UPDATE 5.30pm: Police are investigating a deliberately lit fire that ripped through a historic suburban primary school late last night.
Firefighters and police officers were called to Mt Lawley Primary School on Second Avenue at 11.57pm.
The fire has caused extensive damage to the school, affecting about 80 per cent of a building, according to police.
"The structural integrity of the building is a concern and engineers will meet this morning along with Arson Squad officers at the scene," police said.
"The investigation is ongoing."
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The fire led to road closures in Mt Lawley and motorists were urged to avoid Second and Third avenues between Beaufort and Clifton streets.
Early this morning, the Fire and Emergency Services Authority said that as a result of the fire, potentially dangerous smoke had become a problem in the area. It later updated its warning to "potentially irritating".
Although there was no direct fire threat to nearby homes, residents within 100m of the school were asked to remain inside, keep their doors and windows closed, and turn off their air-conditioners.
"People should stay away from the area. If you are already in the area take advice from emergency services personnel," FESA said.
"The Department of Health has advised that people with medical concerns should contact their local doctor or call Health Direct on 1800 022 222.
"ChemCentre and the Department of Environment and Conservation's Pollution Response Unit are conducting air-monitoring and analysis."
Career and volunteer Fire and Rescue Service and Bush Fire Service firefighters as well as a taskforce from Perth tackled the blaze.
About 50 firefighters were at the school at the height of the fire.
A meeting at Mt Lawley Senior High School was arranged this morning for parents and community members with an interest in the school.
The primary school's principal, Don Barba, said it was a very emotional time for those who had been involved with the school.
He said it was OK for people to grieve because it was "a very special place for our students".
Mt Lawley Primary School, formerly known as Inglewood State School, celebrated its centenary in March.
The school has "an exceptional history and continues to inspire and educate students today", according to its website.
The close relationship between the local community and the school is obvious in a statement by Mr Barba on the school's website: "We recognise that it takes all of us working together to make a school. Students benefit when there is a close relationship between the school, home and the community."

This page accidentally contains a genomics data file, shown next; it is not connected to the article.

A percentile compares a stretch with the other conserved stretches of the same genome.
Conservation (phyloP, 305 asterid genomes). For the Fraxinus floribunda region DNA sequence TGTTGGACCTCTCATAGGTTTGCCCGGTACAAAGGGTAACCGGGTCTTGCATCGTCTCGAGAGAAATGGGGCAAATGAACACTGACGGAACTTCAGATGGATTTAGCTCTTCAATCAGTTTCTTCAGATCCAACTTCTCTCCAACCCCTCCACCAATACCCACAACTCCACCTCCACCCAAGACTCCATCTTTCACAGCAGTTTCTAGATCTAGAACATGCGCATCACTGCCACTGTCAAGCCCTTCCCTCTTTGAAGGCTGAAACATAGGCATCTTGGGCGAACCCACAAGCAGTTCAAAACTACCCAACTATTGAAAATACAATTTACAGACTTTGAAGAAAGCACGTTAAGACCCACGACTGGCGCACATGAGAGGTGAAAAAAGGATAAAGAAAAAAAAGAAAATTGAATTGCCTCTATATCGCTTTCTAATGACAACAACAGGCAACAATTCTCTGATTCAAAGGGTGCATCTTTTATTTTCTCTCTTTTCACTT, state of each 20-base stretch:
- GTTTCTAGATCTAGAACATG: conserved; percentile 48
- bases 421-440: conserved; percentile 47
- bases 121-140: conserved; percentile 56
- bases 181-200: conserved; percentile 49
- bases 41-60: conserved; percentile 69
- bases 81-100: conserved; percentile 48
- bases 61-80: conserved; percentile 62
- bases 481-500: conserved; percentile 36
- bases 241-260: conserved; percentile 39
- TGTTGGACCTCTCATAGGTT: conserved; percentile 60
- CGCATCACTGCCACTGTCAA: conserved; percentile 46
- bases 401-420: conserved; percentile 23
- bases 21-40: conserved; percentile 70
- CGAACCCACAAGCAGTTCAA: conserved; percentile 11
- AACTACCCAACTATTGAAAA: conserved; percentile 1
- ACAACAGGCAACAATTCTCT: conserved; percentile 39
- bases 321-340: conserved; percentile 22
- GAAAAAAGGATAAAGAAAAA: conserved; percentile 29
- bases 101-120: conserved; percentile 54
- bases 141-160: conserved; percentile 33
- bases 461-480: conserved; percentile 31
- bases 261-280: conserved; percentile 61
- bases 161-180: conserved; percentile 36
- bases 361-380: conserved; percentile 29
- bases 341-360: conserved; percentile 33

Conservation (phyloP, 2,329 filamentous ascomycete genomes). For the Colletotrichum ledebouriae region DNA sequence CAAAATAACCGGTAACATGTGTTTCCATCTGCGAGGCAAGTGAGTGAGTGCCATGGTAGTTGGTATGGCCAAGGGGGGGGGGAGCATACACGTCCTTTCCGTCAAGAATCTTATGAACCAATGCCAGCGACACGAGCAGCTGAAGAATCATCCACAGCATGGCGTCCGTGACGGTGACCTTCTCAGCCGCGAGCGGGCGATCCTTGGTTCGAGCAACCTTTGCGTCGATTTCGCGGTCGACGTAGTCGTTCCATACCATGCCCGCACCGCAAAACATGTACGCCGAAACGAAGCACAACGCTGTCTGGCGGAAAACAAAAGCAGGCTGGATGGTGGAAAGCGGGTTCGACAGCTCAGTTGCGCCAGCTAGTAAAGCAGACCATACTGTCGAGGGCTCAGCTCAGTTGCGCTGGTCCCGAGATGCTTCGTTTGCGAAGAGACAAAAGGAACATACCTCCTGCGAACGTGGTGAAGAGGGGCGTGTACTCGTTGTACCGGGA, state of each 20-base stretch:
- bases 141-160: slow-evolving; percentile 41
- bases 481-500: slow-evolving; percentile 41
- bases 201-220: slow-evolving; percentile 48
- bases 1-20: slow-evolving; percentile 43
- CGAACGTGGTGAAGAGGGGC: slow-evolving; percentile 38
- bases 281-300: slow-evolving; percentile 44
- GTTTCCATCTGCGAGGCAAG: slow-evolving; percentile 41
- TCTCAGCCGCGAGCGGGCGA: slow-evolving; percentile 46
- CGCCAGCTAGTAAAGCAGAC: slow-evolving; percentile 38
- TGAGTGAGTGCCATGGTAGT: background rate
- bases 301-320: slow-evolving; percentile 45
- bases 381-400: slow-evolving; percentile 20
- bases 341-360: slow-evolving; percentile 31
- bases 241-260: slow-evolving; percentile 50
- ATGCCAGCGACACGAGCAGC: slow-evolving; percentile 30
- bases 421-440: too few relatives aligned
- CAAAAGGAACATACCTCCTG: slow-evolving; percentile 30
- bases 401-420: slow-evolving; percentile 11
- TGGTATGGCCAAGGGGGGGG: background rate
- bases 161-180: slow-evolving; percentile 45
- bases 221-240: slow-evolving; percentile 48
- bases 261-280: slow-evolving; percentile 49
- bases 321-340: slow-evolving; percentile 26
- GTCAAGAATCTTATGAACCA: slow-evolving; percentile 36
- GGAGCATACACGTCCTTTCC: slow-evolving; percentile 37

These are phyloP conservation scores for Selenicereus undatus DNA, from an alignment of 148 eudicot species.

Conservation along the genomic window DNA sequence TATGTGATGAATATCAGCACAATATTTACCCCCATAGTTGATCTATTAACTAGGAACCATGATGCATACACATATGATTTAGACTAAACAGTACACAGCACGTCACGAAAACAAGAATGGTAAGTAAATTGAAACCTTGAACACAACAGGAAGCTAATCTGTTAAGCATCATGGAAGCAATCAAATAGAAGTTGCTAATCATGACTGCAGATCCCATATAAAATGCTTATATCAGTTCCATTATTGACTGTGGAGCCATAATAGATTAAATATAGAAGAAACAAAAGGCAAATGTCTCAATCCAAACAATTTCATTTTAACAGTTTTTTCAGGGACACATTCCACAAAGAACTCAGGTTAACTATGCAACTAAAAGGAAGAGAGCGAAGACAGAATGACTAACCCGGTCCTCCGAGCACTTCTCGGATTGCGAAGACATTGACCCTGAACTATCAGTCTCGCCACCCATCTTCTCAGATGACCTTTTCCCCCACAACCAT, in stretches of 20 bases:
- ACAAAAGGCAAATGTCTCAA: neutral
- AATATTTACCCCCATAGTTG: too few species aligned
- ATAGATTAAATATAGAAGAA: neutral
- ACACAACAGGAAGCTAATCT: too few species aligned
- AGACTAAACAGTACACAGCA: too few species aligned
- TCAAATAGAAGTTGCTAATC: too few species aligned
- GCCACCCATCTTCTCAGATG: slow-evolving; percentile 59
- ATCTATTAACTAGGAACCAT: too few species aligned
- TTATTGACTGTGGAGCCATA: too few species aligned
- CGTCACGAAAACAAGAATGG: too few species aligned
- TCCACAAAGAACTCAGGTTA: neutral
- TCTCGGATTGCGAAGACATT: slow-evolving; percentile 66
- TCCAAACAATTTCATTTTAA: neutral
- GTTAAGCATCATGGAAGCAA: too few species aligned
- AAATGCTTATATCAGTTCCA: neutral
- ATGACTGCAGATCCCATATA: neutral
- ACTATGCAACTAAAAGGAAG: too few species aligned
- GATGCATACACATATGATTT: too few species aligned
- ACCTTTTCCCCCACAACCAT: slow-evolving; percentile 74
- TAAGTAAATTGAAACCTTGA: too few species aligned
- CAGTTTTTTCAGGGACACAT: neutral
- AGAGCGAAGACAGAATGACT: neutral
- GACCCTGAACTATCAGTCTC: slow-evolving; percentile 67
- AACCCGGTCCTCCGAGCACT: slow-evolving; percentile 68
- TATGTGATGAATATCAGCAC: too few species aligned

Elizabeth Hanjina was in tears as she surveyed the damage with son Alexander, who is in Year 1 at the school.
"It's such a fantastic school and a great community," Ms Hanjina said.
"I think everyone will be devastated."
FESA incident controller Darren Martin said the biggest challenge for firefighters had been how rapidly the fire moved through the building because of the large amount of timber and other quick-burning materials in the heritage building.
About 80 per cent of the school's buildings had been destroyed and the extent of the damage hampered efforts to put out the blaze and investigate what caused the fire.
"We have large amounts of building material on top of heated areas and that is a challenge to firefighters," he said.
Mr Martin said he was waiting for advice from structural engineers about the stability of the building and the safety for crews trying to get inside.
Police and fire investigators had not yet been able to determine exactly where or how the fire started.
He said an insurance assessor had been unable to give firefighters an estimate of the cost of the damage.
Mr Martin said two small pockets of asbestos had been identified, but Department of Environment and Conservation experts had provided "favourable information that it was contained to that small area".
Students will begin two weeks of holidays tomorrow, but the question remains: what will happen when they return?
Anyone with information about the fire is urged to contact Crime Stoppers on 1800 333 000.